“Africans who have had the privilege of getting outstanding training and education abroad
must mobilize their network of influence to transform our continent…
I believe that happiness doesn’t come from what you get, rather,
it comes from what you give.
There is always room to give;
you don’t need to be a millionaire to give.”
– Dr. Olawale Sulaiman
Editor’s Note: In the summer of 1979 I visited India, travelling south to Tamil Nadu and a leprosy hospital, with the preferred destigmatizing title “Holy Family Hansenorium”, run by the Franciscan Missionaries of Mary. There I met Dr. Jacob, one of the most inspiring medics I’ve ever had the privilege of encountering. A highly intelligent and talented Indian doctor who could have emigrated to Europe or North America for a more luxurious life. Instead, he chose to perform daily miracles on India’s poorest of the poor. Therein he found treasure beyond measure.
On October 4th, CNN offered a similar story of a Nigerian neurosurgeon, Dr. Olawale Sulaiman who, together with his wife, Patricia, now divide their time between Nigeria and New Orleans, performing life-changing surgeries and training other doctors and nurses.
Dr. Sulaiman was born into a poor family on Lagos Island who were unable to pay his university fees. His keen intellect was spotted and he was fortunate to be given the opportunity to travel to Bulgaria for medical training. Sulaiman is one of hundreds of thousands of privileged Africans who could so easily be part of the brain drain. Sulaiman, however, realizes the importance of giving back to the continent that provided him with the opportunity to progress. He is now engaged in trying to reverse the impact of the brain drain effect:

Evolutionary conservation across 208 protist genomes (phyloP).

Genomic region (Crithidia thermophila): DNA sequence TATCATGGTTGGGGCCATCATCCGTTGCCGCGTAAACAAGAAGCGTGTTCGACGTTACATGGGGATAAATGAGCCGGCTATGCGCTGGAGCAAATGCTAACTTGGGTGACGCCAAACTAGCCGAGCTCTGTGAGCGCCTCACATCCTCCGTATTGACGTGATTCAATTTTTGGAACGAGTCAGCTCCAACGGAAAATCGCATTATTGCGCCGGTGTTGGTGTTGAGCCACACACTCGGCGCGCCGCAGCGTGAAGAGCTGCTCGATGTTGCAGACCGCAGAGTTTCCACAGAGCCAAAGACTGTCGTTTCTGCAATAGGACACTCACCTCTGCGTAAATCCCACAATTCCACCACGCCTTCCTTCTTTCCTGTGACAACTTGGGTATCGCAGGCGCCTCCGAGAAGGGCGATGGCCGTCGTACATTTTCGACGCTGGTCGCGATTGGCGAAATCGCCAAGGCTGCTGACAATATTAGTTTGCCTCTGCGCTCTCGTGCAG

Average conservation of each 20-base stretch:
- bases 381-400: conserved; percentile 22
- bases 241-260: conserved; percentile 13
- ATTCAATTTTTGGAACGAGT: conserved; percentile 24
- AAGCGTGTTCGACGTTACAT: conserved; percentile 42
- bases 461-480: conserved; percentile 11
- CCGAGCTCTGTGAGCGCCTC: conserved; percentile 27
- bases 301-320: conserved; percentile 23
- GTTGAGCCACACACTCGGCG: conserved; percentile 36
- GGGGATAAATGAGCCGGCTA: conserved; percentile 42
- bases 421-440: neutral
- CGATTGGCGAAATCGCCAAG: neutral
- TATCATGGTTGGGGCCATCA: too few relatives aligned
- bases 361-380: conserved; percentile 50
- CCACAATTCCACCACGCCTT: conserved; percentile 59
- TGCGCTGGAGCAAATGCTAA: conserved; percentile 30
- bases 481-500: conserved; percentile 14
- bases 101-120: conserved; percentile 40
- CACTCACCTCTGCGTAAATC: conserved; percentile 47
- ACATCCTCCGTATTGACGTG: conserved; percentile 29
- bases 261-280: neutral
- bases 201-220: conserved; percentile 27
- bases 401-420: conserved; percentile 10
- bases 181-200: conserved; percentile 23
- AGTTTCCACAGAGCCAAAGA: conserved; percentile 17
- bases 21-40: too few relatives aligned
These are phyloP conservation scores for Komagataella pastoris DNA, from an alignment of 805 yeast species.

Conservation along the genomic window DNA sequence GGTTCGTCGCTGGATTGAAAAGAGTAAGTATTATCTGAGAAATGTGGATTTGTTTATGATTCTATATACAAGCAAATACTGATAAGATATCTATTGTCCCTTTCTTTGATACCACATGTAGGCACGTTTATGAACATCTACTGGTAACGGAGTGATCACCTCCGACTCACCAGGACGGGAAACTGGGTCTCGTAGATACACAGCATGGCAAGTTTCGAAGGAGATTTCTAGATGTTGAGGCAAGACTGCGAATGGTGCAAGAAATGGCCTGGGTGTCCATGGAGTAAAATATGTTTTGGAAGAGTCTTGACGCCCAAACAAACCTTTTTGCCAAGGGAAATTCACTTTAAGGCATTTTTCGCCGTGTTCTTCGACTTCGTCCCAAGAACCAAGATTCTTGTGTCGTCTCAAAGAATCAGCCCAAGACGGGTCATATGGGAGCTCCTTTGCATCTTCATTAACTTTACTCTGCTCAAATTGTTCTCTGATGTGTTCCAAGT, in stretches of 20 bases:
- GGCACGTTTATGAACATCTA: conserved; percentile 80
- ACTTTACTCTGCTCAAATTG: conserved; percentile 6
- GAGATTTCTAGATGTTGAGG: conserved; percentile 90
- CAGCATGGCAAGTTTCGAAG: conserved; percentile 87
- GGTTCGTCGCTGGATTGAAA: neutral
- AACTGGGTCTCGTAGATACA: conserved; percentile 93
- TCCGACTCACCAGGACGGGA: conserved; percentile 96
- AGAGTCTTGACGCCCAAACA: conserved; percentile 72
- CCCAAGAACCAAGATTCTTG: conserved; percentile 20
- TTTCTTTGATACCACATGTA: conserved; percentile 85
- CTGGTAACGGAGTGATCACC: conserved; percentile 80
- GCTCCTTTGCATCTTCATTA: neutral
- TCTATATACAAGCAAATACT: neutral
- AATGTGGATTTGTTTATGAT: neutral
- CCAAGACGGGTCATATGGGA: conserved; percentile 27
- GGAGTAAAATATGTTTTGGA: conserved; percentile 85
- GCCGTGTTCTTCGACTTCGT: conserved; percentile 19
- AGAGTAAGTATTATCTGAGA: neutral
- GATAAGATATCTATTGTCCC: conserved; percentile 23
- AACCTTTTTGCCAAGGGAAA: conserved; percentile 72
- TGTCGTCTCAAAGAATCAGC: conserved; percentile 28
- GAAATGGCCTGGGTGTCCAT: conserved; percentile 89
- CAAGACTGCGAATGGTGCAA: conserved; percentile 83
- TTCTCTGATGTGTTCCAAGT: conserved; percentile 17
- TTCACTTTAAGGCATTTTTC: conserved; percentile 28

“Africans who have had the privilege of getting outstanding training and education abroad,” he told CNN, “must mobilize their network of influence to transform our continent,”
Consequently, Dr. Sulaiman decided it was important to extend his expertise back to Nigeria, using his vacation time for medical missions as well as education and training sessions.
The young doctor has negotiated a 25% pay cut with his American employer in exchange for longer holidays to Nigeria to pursue his passion. To date the NGO he and Patricia Sulaiman established have treated more than 500 patients and provided preventative medicine to up to 5,000 people.
Philosophically he muses: “I believe that happiness doesn’t come from what you get, rather, it comes from what you give. There is always room to give; you don’t need to be a millionaire to give.”
You may read the full CNN Report by clicking here.